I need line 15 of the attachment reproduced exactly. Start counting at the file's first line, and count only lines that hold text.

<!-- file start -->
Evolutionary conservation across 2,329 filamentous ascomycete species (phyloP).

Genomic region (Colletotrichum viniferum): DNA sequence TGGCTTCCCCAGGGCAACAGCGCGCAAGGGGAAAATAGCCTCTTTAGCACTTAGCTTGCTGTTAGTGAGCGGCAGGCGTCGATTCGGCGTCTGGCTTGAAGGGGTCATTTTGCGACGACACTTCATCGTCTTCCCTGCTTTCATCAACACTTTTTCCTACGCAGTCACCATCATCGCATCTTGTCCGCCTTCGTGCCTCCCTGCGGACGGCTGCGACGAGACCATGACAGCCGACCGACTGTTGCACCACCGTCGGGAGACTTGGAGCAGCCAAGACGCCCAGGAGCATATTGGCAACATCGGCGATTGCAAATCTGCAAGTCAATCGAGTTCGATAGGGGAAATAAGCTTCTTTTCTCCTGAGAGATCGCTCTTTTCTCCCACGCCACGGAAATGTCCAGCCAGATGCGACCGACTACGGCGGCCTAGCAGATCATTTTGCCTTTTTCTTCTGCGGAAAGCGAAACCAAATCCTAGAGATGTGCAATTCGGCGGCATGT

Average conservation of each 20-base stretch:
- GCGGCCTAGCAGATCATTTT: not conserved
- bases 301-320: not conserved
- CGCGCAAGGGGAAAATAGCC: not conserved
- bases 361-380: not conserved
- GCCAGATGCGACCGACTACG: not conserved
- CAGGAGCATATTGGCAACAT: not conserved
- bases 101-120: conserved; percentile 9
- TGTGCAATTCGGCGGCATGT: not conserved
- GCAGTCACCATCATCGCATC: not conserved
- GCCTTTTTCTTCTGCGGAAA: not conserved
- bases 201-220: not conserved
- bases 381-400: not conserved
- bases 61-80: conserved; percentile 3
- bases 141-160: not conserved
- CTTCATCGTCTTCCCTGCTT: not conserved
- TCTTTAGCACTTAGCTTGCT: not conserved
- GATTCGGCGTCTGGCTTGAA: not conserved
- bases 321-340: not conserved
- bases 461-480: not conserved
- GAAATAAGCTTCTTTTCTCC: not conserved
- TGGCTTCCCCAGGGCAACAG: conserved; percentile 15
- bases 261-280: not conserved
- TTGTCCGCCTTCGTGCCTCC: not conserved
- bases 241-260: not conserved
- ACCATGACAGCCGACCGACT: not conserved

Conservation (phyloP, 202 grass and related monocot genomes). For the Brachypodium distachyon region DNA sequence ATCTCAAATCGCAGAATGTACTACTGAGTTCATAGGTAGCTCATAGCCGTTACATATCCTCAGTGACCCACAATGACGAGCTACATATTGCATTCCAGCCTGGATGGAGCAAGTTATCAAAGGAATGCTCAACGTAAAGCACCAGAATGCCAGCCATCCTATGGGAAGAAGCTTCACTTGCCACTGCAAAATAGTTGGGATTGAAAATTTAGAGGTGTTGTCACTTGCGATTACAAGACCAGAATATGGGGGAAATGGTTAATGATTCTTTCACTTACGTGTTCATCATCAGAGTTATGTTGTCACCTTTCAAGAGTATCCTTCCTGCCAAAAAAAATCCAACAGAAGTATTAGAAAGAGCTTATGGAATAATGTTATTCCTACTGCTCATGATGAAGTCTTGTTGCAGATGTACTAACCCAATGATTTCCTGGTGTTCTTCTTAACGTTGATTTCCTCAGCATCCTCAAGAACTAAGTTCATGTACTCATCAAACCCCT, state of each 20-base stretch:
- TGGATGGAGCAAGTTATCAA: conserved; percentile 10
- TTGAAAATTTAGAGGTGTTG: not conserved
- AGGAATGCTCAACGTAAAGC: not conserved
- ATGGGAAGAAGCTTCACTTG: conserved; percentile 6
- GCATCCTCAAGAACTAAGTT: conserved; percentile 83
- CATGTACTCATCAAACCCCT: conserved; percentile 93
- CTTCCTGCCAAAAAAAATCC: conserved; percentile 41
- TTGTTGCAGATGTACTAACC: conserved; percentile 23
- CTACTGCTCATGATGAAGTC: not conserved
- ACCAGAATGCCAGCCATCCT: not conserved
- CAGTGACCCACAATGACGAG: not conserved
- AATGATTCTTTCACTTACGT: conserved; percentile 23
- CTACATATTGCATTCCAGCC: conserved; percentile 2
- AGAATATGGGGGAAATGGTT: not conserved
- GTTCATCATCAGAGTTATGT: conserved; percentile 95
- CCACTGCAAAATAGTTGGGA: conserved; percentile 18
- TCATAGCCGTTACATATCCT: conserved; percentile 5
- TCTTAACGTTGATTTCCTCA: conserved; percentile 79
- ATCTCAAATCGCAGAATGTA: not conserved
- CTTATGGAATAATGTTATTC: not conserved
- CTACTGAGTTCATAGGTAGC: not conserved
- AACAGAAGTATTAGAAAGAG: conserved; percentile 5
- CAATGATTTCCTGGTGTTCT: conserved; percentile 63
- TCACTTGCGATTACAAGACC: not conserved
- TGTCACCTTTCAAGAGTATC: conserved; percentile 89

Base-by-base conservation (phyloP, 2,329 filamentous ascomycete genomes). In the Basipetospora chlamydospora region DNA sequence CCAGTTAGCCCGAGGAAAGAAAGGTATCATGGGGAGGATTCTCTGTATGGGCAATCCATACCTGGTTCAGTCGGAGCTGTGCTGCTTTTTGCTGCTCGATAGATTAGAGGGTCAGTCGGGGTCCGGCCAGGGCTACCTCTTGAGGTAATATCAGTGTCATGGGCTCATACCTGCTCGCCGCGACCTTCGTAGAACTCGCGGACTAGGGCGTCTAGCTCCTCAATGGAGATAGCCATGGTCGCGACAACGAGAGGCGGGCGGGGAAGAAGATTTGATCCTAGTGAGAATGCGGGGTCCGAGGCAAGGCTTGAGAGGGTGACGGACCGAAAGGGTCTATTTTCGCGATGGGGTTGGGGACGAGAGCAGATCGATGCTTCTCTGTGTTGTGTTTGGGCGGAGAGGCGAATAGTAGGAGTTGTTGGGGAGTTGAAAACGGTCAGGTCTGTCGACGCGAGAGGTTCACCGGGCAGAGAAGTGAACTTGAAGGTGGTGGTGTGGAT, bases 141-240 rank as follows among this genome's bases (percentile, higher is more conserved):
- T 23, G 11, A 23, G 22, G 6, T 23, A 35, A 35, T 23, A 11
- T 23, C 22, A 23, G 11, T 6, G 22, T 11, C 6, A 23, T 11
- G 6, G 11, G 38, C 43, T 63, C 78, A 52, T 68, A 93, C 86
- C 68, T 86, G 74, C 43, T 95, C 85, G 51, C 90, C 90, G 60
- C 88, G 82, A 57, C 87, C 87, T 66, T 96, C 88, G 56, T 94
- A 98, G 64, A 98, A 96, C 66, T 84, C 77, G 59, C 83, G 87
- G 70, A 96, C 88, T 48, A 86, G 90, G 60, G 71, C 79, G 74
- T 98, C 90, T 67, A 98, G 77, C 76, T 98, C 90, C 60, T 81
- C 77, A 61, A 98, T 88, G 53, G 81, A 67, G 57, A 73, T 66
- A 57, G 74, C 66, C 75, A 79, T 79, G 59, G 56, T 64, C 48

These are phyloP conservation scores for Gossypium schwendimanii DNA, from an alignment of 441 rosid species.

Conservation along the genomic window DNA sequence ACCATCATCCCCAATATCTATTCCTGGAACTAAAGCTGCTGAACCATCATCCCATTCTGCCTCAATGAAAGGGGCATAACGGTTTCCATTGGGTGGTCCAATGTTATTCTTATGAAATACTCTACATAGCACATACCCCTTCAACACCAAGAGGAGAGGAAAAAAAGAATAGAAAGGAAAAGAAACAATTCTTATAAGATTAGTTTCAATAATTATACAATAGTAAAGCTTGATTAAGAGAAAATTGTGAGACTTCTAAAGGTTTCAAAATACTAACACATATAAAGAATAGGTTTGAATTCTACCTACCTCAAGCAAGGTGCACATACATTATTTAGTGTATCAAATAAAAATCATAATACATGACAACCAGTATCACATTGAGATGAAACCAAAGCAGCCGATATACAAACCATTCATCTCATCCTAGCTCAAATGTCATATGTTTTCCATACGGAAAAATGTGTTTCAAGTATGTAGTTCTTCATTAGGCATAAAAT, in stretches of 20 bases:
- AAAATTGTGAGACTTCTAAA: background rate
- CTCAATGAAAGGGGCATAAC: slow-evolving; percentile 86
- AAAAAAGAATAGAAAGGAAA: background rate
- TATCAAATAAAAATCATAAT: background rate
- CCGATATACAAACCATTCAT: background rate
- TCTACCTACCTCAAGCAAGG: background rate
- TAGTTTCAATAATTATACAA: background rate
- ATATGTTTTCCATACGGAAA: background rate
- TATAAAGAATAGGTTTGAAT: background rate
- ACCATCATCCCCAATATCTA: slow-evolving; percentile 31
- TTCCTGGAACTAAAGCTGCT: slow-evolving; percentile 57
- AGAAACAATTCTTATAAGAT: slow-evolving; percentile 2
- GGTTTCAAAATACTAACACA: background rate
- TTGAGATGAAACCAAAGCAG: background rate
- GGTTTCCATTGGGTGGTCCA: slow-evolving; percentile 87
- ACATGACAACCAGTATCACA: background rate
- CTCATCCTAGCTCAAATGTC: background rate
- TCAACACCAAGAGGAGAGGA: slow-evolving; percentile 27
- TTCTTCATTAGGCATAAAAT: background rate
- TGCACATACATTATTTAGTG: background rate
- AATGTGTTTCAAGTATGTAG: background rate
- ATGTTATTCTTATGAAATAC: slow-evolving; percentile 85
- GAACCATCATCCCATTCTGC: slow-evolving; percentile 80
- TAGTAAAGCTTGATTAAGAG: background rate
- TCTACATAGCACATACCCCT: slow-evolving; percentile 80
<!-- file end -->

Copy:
- bases 381-400: not conserved